Screen-Free Week: One School Confronts the Issue.

//Screen-Free Week: One School Confronts the Issue.

Screen-Free Week: One School Confronts the Issue.

Screen-Free Week: One Steiner School Confronts the Issue Head On.
`Dear students, to remain in this school you will have to commit to zero use of all screen technologies: no more TV, no more DVD’s or cinema, no more social net-working. Collect your contract from my desk and return it, signed, to the office by the start of next week. Any questions?`
They didn’t buy it for a second. The nonsense of such a `zero-tolerance` Screen Policy was obvious to all. Beyond a smirk, an `in your dreams` and an amused curiosity these teenagers knew they were being set up for a discussion rather then being informed of the school’s latest attempt at shooting itself in the foot. But they were ready for the argument and equally ready to share their concerns about how their lives are constantly being channelled through screens.
The debate, at the South Devon Steiner school, was not stirring up anything new. Steiner schools have never been afraid to engage with the debate on how technology impacts on children, and nor are they alone in this. Mary Winn’s The-Plug-In-Drug was published in 1977. Jerry Mander in 1978, Martin Large in 1980 and more recently Aric Sigman’s Remotely Controlled have given teachers plenty of academic and populist back-up for endless parents’ evenings on the subject of TV. Aric Sigman, one of the speakers at the Steiner Waldorf Schools Easter Conference in 2010 had awoken the indignation, anxiety and sense of responsibility many educators are feeling as the three `platforms`: mobile phone, lap-top and TV, fight it out for supremacy.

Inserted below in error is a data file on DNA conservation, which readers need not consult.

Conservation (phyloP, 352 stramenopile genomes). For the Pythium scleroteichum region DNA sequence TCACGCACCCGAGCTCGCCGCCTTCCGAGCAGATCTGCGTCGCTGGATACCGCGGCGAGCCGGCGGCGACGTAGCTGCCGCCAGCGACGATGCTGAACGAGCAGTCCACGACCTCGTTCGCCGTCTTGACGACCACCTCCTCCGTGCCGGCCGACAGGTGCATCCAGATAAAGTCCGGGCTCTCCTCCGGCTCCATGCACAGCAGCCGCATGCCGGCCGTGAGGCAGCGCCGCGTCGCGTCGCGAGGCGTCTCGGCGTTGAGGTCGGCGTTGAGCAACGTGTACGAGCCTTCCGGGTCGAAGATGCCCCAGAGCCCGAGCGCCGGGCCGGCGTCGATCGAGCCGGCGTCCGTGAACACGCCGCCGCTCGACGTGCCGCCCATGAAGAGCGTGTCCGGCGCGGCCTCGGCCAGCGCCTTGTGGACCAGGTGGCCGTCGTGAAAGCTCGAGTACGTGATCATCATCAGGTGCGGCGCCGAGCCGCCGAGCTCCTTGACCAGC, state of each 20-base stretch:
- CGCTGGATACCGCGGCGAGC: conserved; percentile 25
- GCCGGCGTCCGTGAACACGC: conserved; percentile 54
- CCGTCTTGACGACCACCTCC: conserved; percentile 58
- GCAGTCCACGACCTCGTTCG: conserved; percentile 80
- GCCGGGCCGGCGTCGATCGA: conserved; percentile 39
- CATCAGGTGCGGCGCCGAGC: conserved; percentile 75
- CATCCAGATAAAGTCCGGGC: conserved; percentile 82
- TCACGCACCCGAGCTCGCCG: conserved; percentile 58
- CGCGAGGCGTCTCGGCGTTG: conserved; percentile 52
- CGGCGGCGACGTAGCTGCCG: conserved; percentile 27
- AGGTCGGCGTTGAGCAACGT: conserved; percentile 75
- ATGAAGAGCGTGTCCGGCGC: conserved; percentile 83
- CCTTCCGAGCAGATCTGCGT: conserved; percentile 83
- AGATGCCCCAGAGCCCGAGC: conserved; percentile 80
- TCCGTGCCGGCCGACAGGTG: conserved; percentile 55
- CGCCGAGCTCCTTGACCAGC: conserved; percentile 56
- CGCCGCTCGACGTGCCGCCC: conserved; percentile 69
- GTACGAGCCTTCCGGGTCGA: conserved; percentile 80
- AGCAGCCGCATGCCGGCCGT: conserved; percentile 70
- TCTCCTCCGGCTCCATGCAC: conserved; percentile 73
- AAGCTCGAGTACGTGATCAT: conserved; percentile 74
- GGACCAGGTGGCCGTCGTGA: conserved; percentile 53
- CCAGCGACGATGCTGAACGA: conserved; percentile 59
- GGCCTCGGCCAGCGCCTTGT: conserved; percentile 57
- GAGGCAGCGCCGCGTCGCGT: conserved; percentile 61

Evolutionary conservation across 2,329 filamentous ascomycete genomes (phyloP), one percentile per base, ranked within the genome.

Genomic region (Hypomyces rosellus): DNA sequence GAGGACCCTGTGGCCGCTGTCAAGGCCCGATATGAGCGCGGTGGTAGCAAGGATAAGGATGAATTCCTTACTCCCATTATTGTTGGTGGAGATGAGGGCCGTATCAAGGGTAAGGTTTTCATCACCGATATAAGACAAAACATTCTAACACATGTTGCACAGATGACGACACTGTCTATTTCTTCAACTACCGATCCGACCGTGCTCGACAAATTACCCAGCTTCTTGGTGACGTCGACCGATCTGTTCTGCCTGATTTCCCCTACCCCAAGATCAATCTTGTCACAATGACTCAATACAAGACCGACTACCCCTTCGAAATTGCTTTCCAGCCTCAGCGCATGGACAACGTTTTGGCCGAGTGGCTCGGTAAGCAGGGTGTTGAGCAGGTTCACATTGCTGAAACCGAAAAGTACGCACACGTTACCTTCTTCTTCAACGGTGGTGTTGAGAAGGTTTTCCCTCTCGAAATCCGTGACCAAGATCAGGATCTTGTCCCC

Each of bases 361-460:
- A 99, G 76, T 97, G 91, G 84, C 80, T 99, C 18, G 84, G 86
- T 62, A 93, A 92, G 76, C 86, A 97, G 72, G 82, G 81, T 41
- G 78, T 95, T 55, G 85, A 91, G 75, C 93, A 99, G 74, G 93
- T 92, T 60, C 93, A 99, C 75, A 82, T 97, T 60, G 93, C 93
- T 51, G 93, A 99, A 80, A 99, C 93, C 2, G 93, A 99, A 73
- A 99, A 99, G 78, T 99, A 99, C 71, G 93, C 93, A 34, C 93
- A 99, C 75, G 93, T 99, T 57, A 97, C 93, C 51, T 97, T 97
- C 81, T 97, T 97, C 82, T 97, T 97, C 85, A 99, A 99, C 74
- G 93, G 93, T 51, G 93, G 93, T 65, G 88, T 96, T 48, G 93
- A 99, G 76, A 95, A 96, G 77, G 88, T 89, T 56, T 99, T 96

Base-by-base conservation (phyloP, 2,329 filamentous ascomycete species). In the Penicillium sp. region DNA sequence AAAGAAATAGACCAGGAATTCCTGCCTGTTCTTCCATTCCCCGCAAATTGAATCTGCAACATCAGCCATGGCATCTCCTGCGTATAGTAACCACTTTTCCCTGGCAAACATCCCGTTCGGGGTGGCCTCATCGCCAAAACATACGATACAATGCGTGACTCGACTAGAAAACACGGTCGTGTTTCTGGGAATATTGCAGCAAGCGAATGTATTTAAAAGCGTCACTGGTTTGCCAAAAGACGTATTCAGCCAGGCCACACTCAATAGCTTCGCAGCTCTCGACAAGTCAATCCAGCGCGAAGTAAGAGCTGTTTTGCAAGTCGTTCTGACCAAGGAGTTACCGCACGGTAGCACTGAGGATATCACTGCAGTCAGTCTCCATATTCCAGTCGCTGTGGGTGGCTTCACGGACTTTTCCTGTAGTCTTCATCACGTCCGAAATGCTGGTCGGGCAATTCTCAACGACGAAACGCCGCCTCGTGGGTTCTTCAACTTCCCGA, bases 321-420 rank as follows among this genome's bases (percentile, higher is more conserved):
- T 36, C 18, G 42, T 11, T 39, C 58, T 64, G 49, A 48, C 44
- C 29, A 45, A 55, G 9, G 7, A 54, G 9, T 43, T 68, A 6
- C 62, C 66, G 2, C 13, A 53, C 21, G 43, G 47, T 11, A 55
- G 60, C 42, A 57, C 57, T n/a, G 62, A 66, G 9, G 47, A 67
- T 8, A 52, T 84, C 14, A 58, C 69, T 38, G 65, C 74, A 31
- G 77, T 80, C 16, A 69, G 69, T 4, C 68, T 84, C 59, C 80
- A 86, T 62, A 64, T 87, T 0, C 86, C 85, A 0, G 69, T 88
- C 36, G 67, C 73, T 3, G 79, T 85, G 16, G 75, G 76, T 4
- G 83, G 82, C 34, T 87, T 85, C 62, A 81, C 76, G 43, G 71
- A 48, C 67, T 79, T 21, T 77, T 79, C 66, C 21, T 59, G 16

Increasingly parents are asking schools for guidelines and support as they attempt to manage their children’s exposure to screen time, and sensible schools are taking the discussion and consultation to the older pupils where interesting new perspectives emerge: `It’s too late for me` one pupil said after the above classroom discussion, `but I wouldn’t want my little brother playing computer games at the age I did.` `You can’t keep us away from films and stuff` said another, `it’s not going to happen. But at least we know how to talk about them, what they are really about.` One group of thirteen year-olds bemoaned the passing of books: `We want a library` they said, more than they wanted internet access. `Energy use,` said another, `people need to know about data centres and the carbon footprint of the internet.`
More than anything else these young people want to take their place in the real world, both as digital residents and as free individuals. They are on the front line of a compromise and feel it keenly. They also know that a `zero-tolerance` approach is never going to work, and nor do they want to sacrifice the benefits that screens bring to their lives, but they do want to engage actively with the problems that screen exposure brings. As one sixteen year old summarized it: `We don’t want to look back on all this as the “Screen Age” in the way that people look back on the “Cigarette Age”, shocked by a level of harm that nobody really questions. But don’t tell us it damages our heath, we already know. We need to learn how to live with it.`
Alan Swindell
An earlier version of this article appeared in the SWSF Newsletter in Spring 2010
By |2012-04-24T11:25:00+00:00April 24th, 2012|Categories: SWSF News|0 Comments

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